(map #(p :totals (transduce-totals %))))]
   (prn (count part))))

; pId           nCalls        Min      50% 鈮      90% 鈮      95% 鈮      99% 鈮        Max       Mean   MAD      Clock  Total
; :totals       10,265     2.93渭s   462.61渭s     3.11ms     6.19ms    45.93ms     6.60s      5.95ms 卤163%     1.02m     91%
; :details      10,265    58.57渭s   208.15渭s   390.52渭s   551.75渭s     2.73ms    64.50ms   338.06渭s  卤69%     3.47s      5%
; Accounted                                                                                                   1.08m     97%
; Clock                                                                                                       1.11m    100%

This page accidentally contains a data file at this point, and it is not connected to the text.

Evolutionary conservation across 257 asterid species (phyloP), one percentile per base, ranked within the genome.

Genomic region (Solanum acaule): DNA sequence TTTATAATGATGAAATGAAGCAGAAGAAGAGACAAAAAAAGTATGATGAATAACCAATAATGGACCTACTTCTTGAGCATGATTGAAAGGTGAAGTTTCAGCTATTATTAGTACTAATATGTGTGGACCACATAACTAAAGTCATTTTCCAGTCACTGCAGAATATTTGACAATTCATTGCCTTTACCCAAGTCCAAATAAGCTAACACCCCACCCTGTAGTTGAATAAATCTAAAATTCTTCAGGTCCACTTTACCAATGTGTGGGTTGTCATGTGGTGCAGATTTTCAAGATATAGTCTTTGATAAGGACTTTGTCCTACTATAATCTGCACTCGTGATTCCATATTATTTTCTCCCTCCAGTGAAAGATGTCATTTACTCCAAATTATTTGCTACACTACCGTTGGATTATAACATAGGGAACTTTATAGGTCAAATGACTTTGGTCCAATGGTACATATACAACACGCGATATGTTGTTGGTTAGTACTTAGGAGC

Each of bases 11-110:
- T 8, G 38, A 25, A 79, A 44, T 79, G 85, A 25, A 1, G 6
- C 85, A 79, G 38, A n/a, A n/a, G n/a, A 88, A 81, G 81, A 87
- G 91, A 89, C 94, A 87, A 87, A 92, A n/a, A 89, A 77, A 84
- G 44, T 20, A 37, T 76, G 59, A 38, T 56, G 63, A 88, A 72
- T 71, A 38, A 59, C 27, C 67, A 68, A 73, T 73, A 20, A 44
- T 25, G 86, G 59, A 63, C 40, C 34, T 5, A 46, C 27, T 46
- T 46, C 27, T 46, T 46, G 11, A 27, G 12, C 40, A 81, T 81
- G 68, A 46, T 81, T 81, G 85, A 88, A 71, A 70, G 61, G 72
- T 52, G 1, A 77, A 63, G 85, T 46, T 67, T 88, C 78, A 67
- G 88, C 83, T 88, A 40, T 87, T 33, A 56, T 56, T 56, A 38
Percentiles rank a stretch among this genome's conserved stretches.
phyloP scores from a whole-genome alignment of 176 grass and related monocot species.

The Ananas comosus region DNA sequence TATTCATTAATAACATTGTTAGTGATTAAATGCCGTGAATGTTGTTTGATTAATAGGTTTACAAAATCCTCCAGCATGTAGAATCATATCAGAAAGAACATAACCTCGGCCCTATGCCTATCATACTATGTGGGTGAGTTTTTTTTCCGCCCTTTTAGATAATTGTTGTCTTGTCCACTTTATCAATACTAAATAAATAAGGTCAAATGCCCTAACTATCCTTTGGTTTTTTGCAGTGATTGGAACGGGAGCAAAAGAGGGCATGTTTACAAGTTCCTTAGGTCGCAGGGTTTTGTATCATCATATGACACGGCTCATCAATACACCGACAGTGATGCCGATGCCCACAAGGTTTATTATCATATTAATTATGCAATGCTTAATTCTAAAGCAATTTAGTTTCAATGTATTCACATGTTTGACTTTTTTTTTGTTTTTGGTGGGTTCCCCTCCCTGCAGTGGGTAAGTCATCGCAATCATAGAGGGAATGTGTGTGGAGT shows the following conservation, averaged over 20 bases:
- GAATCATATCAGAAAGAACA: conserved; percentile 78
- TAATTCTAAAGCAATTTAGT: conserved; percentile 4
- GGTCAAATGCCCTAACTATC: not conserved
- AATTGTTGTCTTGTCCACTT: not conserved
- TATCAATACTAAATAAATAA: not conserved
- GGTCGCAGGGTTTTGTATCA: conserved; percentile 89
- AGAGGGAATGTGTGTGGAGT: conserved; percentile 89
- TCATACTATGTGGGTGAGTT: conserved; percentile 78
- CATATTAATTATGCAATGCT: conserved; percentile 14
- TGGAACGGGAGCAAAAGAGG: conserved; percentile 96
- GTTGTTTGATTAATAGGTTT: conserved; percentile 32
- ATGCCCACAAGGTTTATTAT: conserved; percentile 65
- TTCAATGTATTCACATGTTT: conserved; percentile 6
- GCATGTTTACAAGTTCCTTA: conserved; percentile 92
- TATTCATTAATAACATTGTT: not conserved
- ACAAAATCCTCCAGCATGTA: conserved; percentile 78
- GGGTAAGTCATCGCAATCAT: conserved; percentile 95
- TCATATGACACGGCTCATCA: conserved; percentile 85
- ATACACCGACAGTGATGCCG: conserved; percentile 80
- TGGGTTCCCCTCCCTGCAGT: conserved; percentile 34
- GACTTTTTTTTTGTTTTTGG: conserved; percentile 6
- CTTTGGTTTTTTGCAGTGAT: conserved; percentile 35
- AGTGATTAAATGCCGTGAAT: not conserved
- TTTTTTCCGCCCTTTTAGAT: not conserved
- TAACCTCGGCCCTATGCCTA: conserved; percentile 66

(defn slow-sample []
  (with-open [rdr ( exported-edn)]
    (doseq [part (->> (line-seq rdr)
                      (map read-string)
                      (map transduce-totals))]
      (prn (count part)))))

(time (slow-sample))
; => "Elapsed time: 1340.89125 msecs"

Sam Ritchie19:12:15

It is hard to help without seeing those other functions. Can you a small project that can reproduce this?

Sam Ritchie19:12:53

Also is there any structure to this input beyond 鈥渘ested sequences that eventually bottom out in vector s?鈥


These are operations on a git repo to extract its log data using jgit. The input at the transduce-totals step of the ->> is just a seq of maps. Does what happens in the previous steps matter in such a scenario? I thought the steps would be isolated from each other.